My Reading Boots . . .

The new Guardian
The new Guardian (Photo credit: OwenBlacker)

At the beginning of August I spotted an advert in the Guardian Review asking for readers to take part in a group to assist in choosing the recipient of the Guardian First Book Award 2011. One of the locations selected was Nottingham, so I thought I’d go along to the initial meeting at my local Waterstones, who are operating in partnership with the Guardian in this endeavour, to see what would be involved.

A total of 22 people attended the event, seated in a semi-circle in the Alan Sillitoe Room on the top floor. The evening began with a brief explanation of the process from a Waterstones’ threesome of Anthony, Chris and Maddie, who informed us that 8 readers would be chosen to form the reading group and they would be required to read a total of 10 books in 8 weeks, and meet up once a week to discuss each one.

Then the selection process began. We were asked to tell the group about our individual favourite book we’d read from this year, and also our favourite book of all time. Anthony, Chris and Maddie kicked things off, and then we began to go round the semi-circle, at which point 2 people walked out(!)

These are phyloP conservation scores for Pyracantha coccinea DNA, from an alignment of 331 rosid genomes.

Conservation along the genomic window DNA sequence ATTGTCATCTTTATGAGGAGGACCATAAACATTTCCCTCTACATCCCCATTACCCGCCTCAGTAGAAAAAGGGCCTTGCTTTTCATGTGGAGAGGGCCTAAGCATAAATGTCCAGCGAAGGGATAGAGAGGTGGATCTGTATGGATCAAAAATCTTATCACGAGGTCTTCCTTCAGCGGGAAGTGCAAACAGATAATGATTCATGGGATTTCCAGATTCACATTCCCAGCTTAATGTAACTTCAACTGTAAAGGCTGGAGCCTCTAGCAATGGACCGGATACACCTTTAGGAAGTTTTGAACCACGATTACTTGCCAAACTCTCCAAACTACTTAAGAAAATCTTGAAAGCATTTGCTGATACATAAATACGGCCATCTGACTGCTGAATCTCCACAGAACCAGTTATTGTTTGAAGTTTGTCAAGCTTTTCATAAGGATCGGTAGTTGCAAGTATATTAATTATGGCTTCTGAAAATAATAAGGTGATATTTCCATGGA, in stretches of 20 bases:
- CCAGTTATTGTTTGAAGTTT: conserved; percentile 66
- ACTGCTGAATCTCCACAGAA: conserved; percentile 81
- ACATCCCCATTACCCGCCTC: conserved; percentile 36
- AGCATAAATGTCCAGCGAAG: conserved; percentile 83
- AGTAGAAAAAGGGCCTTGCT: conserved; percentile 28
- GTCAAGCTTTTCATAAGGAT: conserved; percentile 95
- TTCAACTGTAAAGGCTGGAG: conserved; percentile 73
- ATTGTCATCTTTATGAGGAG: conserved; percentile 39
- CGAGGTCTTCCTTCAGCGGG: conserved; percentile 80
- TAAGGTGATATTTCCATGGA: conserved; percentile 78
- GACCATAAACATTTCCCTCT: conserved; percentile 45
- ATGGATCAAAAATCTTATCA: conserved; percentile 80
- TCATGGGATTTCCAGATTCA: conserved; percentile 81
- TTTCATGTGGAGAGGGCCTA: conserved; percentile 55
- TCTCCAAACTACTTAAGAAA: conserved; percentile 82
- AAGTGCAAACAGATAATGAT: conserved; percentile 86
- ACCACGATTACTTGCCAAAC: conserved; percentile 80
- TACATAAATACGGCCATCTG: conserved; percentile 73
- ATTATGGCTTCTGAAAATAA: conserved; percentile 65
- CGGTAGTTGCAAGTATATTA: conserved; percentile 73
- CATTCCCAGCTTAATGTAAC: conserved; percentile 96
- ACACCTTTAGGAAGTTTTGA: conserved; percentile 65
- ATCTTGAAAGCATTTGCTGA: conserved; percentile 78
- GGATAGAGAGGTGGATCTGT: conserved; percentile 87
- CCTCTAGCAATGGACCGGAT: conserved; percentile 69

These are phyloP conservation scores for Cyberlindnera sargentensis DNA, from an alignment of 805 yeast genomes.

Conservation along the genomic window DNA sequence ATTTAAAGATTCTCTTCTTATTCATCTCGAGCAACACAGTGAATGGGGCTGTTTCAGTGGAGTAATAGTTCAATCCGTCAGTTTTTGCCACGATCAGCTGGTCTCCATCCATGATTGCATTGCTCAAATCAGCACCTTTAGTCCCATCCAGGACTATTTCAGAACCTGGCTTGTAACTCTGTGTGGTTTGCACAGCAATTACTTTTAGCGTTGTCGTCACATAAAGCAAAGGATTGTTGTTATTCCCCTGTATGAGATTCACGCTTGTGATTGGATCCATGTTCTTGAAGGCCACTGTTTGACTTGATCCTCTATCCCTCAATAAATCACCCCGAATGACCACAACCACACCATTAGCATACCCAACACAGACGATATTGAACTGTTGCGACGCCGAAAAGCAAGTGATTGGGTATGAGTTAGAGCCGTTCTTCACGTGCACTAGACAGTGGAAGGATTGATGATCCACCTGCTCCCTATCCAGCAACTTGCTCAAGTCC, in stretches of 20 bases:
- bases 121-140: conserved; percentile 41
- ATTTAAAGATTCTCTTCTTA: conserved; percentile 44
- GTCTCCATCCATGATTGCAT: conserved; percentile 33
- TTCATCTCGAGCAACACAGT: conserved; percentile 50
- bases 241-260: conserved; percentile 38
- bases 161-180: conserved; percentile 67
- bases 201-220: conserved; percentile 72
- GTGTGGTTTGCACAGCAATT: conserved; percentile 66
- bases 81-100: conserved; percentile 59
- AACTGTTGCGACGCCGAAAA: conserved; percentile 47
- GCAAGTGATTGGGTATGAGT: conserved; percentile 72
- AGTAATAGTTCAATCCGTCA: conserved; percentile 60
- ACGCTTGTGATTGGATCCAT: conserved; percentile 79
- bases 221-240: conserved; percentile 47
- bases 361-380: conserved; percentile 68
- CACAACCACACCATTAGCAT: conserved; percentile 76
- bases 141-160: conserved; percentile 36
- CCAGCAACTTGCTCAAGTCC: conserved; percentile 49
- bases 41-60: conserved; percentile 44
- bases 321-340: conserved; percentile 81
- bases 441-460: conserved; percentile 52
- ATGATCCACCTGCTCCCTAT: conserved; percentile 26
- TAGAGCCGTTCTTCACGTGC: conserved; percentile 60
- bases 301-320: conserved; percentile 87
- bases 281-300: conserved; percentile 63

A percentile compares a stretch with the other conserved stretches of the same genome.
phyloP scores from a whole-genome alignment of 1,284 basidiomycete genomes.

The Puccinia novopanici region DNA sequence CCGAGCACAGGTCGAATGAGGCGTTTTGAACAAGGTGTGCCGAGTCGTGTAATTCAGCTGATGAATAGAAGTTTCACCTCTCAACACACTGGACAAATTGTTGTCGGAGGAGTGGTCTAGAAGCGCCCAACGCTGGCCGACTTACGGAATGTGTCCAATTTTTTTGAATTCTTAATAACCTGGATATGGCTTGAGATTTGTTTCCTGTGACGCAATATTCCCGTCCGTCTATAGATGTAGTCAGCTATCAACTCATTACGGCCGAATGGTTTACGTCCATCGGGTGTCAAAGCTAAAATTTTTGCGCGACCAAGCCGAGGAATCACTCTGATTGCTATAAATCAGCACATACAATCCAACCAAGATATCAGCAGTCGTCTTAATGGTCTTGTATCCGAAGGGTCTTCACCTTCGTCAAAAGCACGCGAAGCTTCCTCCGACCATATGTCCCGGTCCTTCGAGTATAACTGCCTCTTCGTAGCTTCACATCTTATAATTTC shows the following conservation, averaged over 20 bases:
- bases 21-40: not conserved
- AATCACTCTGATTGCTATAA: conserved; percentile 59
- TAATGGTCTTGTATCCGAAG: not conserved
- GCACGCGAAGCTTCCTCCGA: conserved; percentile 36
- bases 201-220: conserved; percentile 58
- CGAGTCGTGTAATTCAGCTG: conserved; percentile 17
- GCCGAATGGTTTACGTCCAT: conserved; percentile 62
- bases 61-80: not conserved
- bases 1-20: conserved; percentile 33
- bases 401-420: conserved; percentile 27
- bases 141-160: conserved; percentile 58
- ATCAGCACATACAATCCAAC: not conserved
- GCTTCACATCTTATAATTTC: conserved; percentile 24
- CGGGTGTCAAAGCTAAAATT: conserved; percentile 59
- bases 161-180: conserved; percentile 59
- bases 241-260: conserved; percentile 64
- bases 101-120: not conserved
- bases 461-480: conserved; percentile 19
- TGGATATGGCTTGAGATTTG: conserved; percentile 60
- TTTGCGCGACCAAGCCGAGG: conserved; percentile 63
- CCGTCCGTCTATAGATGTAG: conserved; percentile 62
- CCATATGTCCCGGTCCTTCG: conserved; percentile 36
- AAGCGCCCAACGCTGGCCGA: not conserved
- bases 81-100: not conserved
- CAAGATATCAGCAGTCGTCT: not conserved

As someone who has engaged in online writers’ websites such as YouWriteOn and Authonomy and talked informally with friends about books and literature I was confident in my opinions, but this was different! There I was with real people, in a group, being asked to talk about books . . !

Slowly but surely, we went around the group, and many titles were mentioned, classics such as 1984, Wuthering Heights, Far From the Madding Crowd, Little Women and while I agreed with some of the other group members that it’s difficult to choose your favourite book of all time, I wanted to be decisive – to make a choice and explain why.

So, eventually my turn came and I talked about how I was enjoying Everything Flows by Vasily Grossman, and then gave the reasons why Ham on Rye by Charles Bukowski was my all-time favourite – the strong narrative voice, the streamlined delivery and wonderful flow, with snatches of poignant humour.

Once we’d all given our views, Chris asked us to write a 200 word review of our individual favourite book of the year, on an application form which was provided, and send it in to the Manager at Waterstones. Well, for me, that was the easy bit – I wrote the review and dropped it into the store  before the deadline of 15th August.

This weekend, I found out, via an email, that I’d made it onto the group, so was delighted to have been successful. A closer look at the email revealed that the group would comprise 7 members rather than the expected 8, which did make me wonder whether they’d received enough completed application forms.

Anyway, I’m looking forward to the challenge, and with 10 books to read in 8 weeks, I know I’ve got to get my reading boots on . . .

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